Samantha Vinograd is a CNN National Security Analyst. She served on President Obama's National Security Council from 2009-2013 and at the Treasury Department under President Bush. Follow her @sam_vinograd. The views expressed in this commentary are her own. This commentary has been updated to reflect the news.
(CNN)Every week, I offer a glimpse of the kind of intelligence assessments that are likely to come across the desk of the President of the United States.
North Korea summit: Peer pressure
- North Korea: The totalitarian regime will try to keep summit prospects warm because Kim probably believes he can get some economic relief, a reputational bump and a security blanket if he keeps negotiations ongoing. He thinks that if the diplomatic track is alive he can market himself as a committed, responsible negotiating partner. And while a face-to-face with Trump would help make Kim a media darling, there's a more significant benefit for him: a greater likelihood that other countries would consider lessening pressure on Pyongyang. At the same time, North Korea likely views a live negotiating track as a deterrent to a US military option. Mr. President, Kim's calculus is probably that if you think the diplomatic track could yield a positive outcome, you will be less likely to turn to military force.
- South Korea: President Moon Jae-in will do whatever it takes, including literally embracing Kim, to keep negotiations going because he assesses that both South Korea's security and his own job security are on the line. Moon has been a longtime proponent of a diplomatic approach, in no small part because a military strike would plausibly result in North Korean counterstrikes against South Korea. This would put millions of lives at risk. Moon may have oversold North Korea's willingness to negotiate in good faith to delay such action, in fact. His domestic approval ratings got a massive boost since the "diplomatic breakthrough" was announced in March and he met Kim at the demilitarized zone for the first time. President Trump, if Moon fails to pull a rabbit out of a hat and get you and Kim to meet face to face, he will look played by Kim and/or abandoned by you, either of which will mean a blow to his political standing and make a US military strike on the Korean peninsula look more likely.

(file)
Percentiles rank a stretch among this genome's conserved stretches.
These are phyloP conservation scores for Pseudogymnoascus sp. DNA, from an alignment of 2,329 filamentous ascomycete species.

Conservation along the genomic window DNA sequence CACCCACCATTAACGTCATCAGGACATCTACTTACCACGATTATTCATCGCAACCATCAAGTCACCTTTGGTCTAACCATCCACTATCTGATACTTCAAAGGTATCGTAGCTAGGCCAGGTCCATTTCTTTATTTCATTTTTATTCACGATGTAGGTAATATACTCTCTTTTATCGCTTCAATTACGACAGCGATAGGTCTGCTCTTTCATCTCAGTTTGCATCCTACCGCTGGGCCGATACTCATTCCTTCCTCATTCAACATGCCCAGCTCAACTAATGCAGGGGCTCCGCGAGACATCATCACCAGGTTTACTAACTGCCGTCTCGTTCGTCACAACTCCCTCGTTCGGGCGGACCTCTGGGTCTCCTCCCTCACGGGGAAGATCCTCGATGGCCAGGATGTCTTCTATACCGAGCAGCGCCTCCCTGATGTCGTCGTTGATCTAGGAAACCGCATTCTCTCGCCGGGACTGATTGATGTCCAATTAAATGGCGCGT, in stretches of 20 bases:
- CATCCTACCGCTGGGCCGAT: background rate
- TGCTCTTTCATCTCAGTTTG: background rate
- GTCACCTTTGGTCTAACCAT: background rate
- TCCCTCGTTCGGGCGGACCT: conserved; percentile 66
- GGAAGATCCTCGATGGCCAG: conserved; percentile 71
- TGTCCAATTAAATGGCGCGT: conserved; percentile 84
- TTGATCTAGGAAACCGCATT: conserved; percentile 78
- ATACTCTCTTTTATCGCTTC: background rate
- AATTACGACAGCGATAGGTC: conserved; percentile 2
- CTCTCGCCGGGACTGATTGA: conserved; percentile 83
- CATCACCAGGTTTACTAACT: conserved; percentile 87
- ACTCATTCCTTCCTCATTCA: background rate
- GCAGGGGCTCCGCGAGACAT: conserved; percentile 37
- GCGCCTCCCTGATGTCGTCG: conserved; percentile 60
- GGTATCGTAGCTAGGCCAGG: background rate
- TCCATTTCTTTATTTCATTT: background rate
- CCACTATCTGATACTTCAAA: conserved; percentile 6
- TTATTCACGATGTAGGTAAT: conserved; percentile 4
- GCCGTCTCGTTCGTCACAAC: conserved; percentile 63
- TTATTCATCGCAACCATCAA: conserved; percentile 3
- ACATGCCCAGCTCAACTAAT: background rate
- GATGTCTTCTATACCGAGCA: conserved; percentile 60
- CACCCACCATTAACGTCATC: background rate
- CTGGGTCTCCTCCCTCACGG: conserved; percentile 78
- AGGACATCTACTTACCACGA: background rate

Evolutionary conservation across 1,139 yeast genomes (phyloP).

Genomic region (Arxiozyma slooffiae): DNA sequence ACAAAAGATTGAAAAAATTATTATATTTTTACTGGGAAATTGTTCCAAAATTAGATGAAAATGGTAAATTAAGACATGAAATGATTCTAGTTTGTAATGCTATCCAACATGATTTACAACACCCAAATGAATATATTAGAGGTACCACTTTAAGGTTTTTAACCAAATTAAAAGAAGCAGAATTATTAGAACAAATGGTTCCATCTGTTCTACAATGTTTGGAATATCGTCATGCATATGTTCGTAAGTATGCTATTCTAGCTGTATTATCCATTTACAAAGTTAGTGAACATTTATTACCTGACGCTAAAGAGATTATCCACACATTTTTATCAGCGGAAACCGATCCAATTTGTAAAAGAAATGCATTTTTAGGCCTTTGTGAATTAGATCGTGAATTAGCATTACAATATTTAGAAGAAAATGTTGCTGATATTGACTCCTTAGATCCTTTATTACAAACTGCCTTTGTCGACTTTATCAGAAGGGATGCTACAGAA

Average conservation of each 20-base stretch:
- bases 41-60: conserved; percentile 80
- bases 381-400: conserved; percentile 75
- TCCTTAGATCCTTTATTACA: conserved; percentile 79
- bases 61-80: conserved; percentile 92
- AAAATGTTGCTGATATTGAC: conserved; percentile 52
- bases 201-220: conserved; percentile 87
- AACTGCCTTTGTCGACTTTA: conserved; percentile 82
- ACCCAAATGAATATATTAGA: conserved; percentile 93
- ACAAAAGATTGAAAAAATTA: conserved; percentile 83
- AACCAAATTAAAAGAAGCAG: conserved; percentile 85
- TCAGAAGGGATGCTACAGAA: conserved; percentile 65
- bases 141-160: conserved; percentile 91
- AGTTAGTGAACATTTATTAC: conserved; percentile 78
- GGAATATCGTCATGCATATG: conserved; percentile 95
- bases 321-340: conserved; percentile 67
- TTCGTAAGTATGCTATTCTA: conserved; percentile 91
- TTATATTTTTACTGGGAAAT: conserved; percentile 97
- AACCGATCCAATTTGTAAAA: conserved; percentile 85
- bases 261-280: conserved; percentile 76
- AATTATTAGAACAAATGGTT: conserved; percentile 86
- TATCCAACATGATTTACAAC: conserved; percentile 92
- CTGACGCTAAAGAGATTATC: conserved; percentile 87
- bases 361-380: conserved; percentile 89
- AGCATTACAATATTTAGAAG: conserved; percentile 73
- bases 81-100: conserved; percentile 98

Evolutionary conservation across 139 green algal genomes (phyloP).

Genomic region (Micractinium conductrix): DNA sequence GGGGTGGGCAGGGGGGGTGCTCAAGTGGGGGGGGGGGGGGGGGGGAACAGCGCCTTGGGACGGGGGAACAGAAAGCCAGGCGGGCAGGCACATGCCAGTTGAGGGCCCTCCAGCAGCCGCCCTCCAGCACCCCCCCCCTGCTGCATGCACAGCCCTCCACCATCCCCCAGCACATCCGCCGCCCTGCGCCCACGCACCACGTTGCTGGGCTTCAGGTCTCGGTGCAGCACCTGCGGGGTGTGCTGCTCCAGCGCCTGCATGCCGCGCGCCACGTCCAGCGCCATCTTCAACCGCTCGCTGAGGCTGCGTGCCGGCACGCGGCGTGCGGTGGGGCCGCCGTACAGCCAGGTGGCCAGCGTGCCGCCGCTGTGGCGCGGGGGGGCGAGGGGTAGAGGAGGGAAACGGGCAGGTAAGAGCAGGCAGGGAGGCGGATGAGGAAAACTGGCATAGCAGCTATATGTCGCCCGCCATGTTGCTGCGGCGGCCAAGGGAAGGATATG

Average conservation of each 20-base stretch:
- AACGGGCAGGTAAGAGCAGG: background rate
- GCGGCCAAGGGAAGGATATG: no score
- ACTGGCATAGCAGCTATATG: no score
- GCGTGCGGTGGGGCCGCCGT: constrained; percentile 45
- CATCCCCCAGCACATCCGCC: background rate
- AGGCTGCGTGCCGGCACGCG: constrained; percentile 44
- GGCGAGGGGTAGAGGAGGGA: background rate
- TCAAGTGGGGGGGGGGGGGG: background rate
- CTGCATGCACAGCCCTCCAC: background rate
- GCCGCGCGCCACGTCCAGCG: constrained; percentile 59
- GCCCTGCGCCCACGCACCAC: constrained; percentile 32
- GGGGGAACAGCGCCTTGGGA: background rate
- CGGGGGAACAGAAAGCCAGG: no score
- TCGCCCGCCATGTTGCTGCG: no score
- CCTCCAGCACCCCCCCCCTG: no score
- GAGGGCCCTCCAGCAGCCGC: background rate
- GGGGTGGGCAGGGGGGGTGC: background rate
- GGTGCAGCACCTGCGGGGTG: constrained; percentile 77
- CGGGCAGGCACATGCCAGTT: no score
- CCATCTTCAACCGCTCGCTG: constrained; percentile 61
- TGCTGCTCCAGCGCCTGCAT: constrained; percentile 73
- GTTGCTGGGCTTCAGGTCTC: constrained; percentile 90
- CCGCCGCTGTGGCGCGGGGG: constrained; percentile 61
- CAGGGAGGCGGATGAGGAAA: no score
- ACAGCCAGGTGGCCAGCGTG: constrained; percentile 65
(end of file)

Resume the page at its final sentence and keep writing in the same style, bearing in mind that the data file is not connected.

- Russia: Vladimir Putin has historically picked sides, and it's not ours, it's all Kim's. Putin has accused the US of provoking North Korea on more than one occasion. And President Trump, he's likely to blame you -- not the man with the illegal nukes -- if the negotiations do in fact die. But remember -- whichever way this goes, it's a win for Moscow. If you are unsuccessful in getting Kim to denuclearize, or if it looks like Kim stood you up, you help Putin achieve his goal of undermining US credibility. If talks progress and the North skirts a military strike, that would also skirt the risk of the US sending more troops to the region or replacing Kim with a pro-American leader. That's also a positive outcome because Putin doesn't want us anywhere closer to Moscow. Although Putin is sending his foreign minister to North Korea this week, he is keeping relatively quiet publicly because he knows this all works in his favor.
- China: Like Russia, China has historically urged diplomacy with North Korea. A US military strike would upset the regional status quo that they enjoy and could result in refugees spilling into China and more US troops in the region. President Trump, if there is a perception that you torpedoed negotiations, then President Xi Jinping will manipulate that narrative and use it to bring US allies like South Korea closer to him and further from you. So China will support negotiations on at least a slow boil, but they'll want something for it. We know that lifting US penalties against telecommunications company ZTE has been a core focus for Xi, and in exchange for using their patronage of Kim Jong Un to urge him to play ball, they'll want more. Quid pro quos are on the menu.